The poem, Felling of the Banyan Tree, talks about the poet Dilip Chitre’s compassion and love for trees and nature. He is sad about trees being cut down from his house and compares it with the murder of humans.
Felling of the Banyan Tree Summary
The port says that his father asked all the tenants to leave their house so that they could proceed with its demolition. All the houses except for the one in which the poet’s family resided and a banyan tree considered holy by his grandmother were demolished. The trees were cut down in this process, including several medicinal and sacred ones. However, the cutting of the enormous banyan tree that was so tall and had deep roots was a big problem. Still, the father gave an order to cut the tree.
The tree was thrice the size of the poet’s house, and its truck had a circumference of about fifty feet. Its aerial roots were thirty feet long and touched the ground. They started with shredding the branches, which caused the insects and birds to leave the tree. Fifty men had to constantly chop its trunk. Everyone saw the tree’s ring that showed its age of about two hundred years. The people witnessed this slaughter with fear and fascination. The poet expresses that soon after that, they moved to Mumbai from Baroda, where they could not see many trees. If they could see some trees, it was in their dreams only, as they looked forward to turning into reality and touching the ground, changing into a concrete building.
Felling of the Banyan Tree Analysis
With this poem, the poet delves into an exploration of a particular time in his life when his family roots were torn out, and they had to change their old way of life. At the start, the reader knows that the decision was made by the patriarch, the father. Contrary to the masculine approach, the antithetical is the feminine grandmother who speaks for nature and attaches a sacred aura to the trees. She adds a religious element and says that according to traditions, harming the trees is a crime. The poet names the trees that his father massacred. When the poet talks about the tree’s shape, he represents the centuries of living and the connection between heaven and earth.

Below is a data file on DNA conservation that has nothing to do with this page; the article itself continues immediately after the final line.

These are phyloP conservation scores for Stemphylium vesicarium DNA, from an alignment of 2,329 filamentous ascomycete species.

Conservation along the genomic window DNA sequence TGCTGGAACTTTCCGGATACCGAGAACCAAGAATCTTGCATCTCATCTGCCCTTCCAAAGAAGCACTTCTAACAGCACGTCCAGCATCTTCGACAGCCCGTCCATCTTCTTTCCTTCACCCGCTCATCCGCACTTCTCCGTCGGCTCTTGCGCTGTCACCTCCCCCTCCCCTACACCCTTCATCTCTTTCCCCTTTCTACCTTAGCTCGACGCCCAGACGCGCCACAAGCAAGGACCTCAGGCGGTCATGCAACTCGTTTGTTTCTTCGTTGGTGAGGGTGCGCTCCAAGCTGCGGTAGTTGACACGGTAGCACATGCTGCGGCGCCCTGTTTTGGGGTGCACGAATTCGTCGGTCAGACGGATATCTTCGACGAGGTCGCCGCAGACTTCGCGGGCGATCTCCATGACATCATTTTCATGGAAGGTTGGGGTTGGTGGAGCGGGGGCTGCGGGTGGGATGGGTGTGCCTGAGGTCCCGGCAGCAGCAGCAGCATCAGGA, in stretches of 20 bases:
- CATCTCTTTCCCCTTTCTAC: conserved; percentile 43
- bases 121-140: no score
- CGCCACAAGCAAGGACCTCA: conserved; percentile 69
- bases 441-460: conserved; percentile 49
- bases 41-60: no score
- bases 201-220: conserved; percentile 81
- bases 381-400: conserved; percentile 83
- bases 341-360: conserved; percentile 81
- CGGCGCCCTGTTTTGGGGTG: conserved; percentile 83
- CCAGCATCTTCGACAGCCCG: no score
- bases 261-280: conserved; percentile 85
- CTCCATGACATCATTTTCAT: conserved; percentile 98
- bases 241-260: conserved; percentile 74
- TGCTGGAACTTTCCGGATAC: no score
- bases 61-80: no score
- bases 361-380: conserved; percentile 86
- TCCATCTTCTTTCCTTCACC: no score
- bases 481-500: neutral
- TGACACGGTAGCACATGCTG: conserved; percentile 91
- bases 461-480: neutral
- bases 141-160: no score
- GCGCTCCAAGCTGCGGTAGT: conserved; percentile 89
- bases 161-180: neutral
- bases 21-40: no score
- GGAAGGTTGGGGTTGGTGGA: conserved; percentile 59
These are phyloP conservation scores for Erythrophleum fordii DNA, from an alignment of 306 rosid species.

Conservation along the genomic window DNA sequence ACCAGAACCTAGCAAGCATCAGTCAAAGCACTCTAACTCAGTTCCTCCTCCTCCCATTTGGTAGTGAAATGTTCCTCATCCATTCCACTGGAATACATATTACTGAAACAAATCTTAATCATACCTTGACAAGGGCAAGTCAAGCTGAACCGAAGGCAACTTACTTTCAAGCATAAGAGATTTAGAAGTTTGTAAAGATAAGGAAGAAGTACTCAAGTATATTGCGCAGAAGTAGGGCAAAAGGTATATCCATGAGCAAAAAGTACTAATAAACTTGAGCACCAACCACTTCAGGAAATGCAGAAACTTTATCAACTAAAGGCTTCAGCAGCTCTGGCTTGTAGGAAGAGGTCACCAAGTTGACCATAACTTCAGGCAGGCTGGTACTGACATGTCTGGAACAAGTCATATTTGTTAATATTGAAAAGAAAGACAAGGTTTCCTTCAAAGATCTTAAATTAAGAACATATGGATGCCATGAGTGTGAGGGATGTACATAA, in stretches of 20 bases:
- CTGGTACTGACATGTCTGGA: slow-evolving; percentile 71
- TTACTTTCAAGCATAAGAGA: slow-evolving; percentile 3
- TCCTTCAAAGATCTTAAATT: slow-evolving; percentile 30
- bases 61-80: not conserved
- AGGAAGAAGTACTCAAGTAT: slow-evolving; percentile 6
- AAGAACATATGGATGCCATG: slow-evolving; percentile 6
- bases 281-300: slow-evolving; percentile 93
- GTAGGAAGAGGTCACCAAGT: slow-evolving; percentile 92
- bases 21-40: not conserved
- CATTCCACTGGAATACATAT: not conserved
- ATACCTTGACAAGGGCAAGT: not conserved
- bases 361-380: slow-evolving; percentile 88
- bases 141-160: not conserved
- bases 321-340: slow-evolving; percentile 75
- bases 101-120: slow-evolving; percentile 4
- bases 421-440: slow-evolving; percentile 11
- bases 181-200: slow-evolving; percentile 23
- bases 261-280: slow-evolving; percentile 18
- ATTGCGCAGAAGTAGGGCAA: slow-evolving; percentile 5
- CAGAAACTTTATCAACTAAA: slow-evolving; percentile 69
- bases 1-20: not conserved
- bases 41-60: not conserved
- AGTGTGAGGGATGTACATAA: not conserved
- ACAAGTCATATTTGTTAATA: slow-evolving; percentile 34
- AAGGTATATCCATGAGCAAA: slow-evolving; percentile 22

Further, the poet talks about the helplessness of the tree, for it cannot resist being hacked by dozens of men. It gives the idea of a battle and foretells the environmental struggles. The two emotions that the speaker experiences are terror and fascination. The former is caused because of the fear of the future, and the latter because of the enormous tree coming crashing down, showing its rings and antiquity.
The family moves to a city, and this has hit the speaker really hard because he can only see trees in his subconscious. The tree is angry because of how the move happened, and one does not know if its roots will find what they need.
Felling of the Banyan Tree Theme
The poem is based on uprootedness, the idea of leaving behind a family home. It also highlights the ecosystems and the massive destruction that it is being subjected to, particularly the felling of trees for profit, under the garb of progress.
In the poem, the speaker moving and the tree being cut down are inextricably linked. The two are coinciding and fused together.
Felling of the Banyan Tree Central Idea
The poem, Felling of the Banyan Tree, is focused on a specific time in the family’s history when an important decision had to be made by the father, which involved demolishing the house on the hills and cutting down a huge tree that had stood there for ages. In this autobiographical poem, the poet Dilip Chitre explores the time where he was uprooted from Baroda and sent to Mumbai. The tree is the metaphor he used for his life and upheaval moving to a different place caused.
Felling of the Banyan Tree: Figures of Speech
The poet has used imagery and metaphors throughout the poem. He has personified the tree and used it to depict his own household decision where they were uprooted from their home in Baroda and moved to Mumbai.